View Full Version : Gerwings relatives to sue Flight Trainer US

24th Mar 2016, 21:06
Wonder how far they will get with that.

Of course the layman would ask why the medical history of pilot is not available to the relavant authority.
Or at least a signature from a GP stating that a person is fit to obtain an aviation medical certificate.

If someone presents me with a valid aviation medical, i am quite happy to train them and let them fly solo or be an Airline Pilot.

I have had a few students that have later admitted to having depression and treatment. (usually ex Policemen and Teachers?).

What do i have to do now running a flying school.
Get every member to sign a form declaring they are sane or have no condition that prevents them from flying.

What if they win their case.
Will all flying schools close down?
Where and when does the buck stop.
What happens if someone i taught 20 years ago flips.
If no school go after the instructor.

If the regulator requires medicals, then that's where the claimants should go.
They decided the rules we play by.

What next, car passenger victim relatives suing the drivers Driving School?

25th Mar 2016, 08:04
Perhaps the school were negligent in not flagging him up, but I see this as a medical failing. Allowing him to hold a class 1 was the issue wasn't it? It's been revealed that the anti depressants he was on lead to suicidal tendencies.

25th Mar 2016, 10:21
Hard to judge by the few information bits we receive in the newspaper. Did the pilot fly on a FAA license with an US class 1 medical, so in question is wether the US system was applied correctly at the US school? I see nothing wrong with an US judge doing an independent review check on the procedures. The EU system would deal differently and much more hidden with such investigations, both ways have advantages and disadvantages.

30th Mar 2016, 10:36
Curious that they plan to seek damages through the Arizona based division of Lufthansa Flight Training - Airline Training Center Arizona (ATCA) as his training would have been overseen by the parent company in Bremen at that time. The reported decision to interrupt training would have been made in consultation with the Head of Training in Germany and although he held an FAA Airman's Medical Certificate, his JAA Class 1 should also have been influenced. Perhaps the FAA's transparent and more readily available records make the likelihood of a successful case in the US greater? And of course there is the obvious: The families’ lawyers argue that compensation in air accident cases in the United States is usually a lot higher than in Germany.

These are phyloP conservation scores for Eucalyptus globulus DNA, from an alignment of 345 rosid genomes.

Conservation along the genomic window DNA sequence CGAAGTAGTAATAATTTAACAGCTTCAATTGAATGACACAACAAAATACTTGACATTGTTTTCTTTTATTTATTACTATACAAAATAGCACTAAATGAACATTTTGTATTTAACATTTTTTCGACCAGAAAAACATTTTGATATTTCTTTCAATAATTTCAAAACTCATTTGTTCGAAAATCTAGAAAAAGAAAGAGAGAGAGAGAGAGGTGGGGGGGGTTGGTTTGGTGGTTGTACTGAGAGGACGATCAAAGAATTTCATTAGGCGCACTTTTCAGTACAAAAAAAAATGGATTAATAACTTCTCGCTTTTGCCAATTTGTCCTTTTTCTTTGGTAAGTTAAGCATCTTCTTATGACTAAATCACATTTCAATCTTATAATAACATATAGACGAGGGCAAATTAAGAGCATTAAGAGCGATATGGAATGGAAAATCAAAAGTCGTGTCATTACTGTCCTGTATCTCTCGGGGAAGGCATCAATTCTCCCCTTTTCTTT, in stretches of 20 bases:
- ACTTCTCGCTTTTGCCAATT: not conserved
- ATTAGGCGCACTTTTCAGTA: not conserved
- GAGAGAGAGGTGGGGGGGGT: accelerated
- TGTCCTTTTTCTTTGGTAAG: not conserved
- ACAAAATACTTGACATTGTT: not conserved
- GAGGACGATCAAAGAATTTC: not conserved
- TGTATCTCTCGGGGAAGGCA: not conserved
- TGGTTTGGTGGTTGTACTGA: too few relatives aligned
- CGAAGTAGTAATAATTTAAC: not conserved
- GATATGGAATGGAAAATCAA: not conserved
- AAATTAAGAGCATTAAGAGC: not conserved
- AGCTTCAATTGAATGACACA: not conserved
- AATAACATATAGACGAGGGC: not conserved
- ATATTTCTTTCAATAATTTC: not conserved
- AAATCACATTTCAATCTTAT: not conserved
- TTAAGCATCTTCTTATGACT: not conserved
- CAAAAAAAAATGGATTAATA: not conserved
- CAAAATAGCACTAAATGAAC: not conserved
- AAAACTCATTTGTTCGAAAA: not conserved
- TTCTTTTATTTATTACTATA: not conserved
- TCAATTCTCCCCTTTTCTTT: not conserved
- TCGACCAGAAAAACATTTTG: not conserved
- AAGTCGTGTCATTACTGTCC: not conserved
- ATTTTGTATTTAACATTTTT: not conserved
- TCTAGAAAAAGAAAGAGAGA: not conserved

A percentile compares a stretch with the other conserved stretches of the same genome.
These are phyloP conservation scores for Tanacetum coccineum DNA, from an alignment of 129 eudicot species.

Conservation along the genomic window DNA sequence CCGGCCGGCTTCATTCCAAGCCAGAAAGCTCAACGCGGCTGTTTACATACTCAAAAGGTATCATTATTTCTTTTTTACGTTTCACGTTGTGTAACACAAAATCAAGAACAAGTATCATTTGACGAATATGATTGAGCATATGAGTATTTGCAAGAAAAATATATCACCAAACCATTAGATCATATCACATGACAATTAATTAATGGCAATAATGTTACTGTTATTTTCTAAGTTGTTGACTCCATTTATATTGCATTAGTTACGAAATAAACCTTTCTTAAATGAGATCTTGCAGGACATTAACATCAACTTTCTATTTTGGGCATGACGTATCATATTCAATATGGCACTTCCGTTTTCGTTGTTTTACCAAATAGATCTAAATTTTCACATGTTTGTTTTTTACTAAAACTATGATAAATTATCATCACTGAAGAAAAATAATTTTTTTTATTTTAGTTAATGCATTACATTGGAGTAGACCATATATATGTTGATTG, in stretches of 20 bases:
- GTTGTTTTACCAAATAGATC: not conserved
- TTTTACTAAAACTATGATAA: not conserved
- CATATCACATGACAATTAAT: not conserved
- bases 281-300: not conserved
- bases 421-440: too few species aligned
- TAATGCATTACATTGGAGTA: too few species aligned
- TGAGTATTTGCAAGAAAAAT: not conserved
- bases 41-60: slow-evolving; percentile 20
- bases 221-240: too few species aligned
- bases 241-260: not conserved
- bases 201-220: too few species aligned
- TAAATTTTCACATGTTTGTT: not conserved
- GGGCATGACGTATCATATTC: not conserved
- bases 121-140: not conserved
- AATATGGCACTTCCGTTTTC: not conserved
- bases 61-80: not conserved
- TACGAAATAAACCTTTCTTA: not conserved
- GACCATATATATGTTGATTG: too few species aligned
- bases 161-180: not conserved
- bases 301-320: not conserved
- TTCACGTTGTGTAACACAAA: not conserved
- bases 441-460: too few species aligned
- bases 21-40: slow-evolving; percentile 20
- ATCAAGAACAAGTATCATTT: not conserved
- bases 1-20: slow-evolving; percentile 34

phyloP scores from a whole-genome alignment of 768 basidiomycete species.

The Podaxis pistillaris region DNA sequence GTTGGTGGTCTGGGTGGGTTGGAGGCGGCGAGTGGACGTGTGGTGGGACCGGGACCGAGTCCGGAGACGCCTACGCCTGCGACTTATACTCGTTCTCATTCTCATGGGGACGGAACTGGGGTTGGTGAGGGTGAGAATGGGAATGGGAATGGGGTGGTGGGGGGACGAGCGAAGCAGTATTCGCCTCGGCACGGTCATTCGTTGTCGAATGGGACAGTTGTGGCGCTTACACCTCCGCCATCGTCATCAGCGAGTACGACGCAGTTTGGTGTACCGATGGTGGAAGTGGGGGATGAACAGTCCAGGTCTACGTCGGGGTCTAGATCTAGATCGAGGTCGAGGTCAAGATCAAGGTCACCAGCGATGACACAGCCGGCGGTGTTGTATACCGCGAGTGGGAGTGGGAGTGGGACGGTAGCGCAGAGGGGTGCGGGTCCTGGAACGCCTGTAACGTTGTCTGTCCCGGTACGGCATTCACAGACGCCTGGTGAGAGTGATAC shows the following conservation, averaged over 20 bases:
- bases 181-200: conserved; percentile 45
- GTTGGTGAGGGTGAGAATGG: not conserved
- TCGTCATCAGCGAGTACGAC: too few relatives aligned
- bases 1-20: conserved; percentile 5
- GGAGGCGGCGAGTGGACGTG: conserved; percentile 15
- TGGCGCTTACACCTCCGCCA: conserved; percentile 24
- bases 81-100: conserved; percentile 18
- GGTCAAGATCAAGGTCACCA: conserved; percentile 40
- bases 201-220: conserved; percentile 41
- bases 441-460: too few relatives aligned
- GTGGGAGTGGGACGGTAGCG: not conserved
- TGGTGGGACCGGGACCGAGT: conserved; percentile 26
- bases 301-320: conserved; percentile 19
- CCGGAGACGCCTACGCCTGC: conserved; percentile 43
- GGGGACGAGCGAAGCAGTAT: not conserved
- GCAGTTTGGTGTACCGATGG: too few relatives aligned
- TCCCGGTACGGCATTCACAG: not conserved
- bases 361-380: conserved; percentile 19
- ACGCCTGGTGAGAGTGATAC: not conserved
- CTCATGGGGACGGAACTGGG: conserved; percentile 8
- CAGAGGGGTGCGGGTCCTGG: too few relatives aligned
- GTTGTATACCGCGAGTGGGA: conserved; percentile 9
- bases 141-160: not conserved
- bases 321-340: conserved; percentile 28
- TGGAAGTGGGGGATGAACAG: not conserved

There are many professional pilots flying today who have had their training suspended at some point due to either medical or performance concerns who have subsequently been allowed to resume flying in the interest of running the business - I would be surprised if Lufthansa Flight Training had their own interests in mind in this unfortunate case however.

30th Mar 2016, 16:36
Of course the layman would ask why the medical history of pilot is not available to the relavant authority.That is down to the German Government, and that is who they should sue!

31st Mar 2016, 15:05
Are we talking DUTY OF CARE?

The inference is that the Training Provider should have seen the medical issues and terminated his training.
But they of course do not issue the medicals. He went home unwell for a while, returned improved, medical reinstated and completed his initial training.

I cannot really see how an ATO is at fault, unless of course they withheld relevant information as to his condition from the authorities/regulators?

That question will be answered in the fullness of time, and ATOs will be taking great interest in the outcome. :uhoh:

31st Mar 2016, 16:31
This is more than just a case of a diagnosis resulting in denial or suspension or a medical certificate though. Have you ever flown with someone whose behaviour has lead you to suspect they may be masking something? Have you encountered a situation where a trainee has been allowed to continue flying despite concerns from instructors that they might be better suited to an alternative career? Are training records 'adjusted' to better reflect the candidates ambition than their ability? Are professional pilot students referred for psychological evaluation following a training episode quietly returned to active (and solo) flying after a diagnosis by the school specialist of 'no fault found'?
I cannot really see how an ATO is at fault, unless of course they withheld relevant information as to his condition from the authorities/regulators?